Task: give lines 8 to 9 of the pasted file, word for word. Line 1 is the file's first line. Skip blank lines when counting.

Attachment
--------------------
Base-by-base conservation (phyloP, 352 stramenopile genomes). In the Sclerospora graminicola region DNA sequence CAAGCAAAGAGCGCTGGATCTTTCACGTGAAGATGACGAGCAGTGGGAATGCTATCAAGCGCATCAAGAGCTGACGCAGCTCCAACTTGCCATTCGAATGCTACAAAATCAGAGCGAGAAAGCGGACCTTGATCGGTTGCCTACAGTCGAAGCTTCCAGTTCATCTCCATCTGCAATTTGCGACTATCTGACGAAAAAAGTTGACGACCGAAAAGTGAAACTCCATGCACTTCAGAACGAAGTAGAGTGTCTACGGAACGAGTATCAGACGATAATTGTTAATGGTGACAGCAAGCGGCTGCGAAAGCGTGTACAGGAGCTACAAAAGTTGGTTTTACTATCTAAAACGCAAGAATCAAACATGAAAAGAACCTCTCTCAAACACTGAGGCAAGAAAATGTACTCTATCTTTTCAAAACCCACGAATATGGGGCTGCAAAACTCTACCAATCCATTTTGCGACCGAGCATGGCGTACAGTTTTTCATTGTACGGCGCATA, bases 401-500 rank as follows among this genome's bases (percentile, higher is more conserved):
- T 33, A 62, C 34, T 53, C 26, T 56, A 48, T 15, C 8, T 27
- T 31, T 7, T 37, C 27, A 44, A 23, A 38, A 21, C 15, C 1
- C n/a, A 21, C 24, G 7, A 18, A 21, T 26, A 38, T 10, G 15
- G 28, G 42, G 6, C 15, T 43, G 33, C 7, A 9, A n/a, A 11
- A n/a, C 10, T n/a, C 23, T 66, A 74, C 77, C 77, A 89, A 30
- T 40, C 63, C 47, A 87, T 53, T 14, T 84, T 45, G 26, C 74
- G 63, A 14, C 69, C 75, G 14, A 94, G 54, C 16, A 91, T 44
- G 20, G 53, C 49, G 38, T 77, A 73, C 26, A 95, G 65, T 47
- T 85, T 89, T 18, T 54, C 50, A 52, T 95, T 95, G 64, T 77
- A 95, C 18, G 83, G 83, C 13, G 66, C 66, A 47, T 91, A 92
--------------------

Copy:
- G 63, A 14, C 69, C 75, G 14, A 94, G 54, C 16, A 91, T 44
- G 20, G 53, C 49, G 38, T 77, A 73, C 26, A 95, G 65, T 47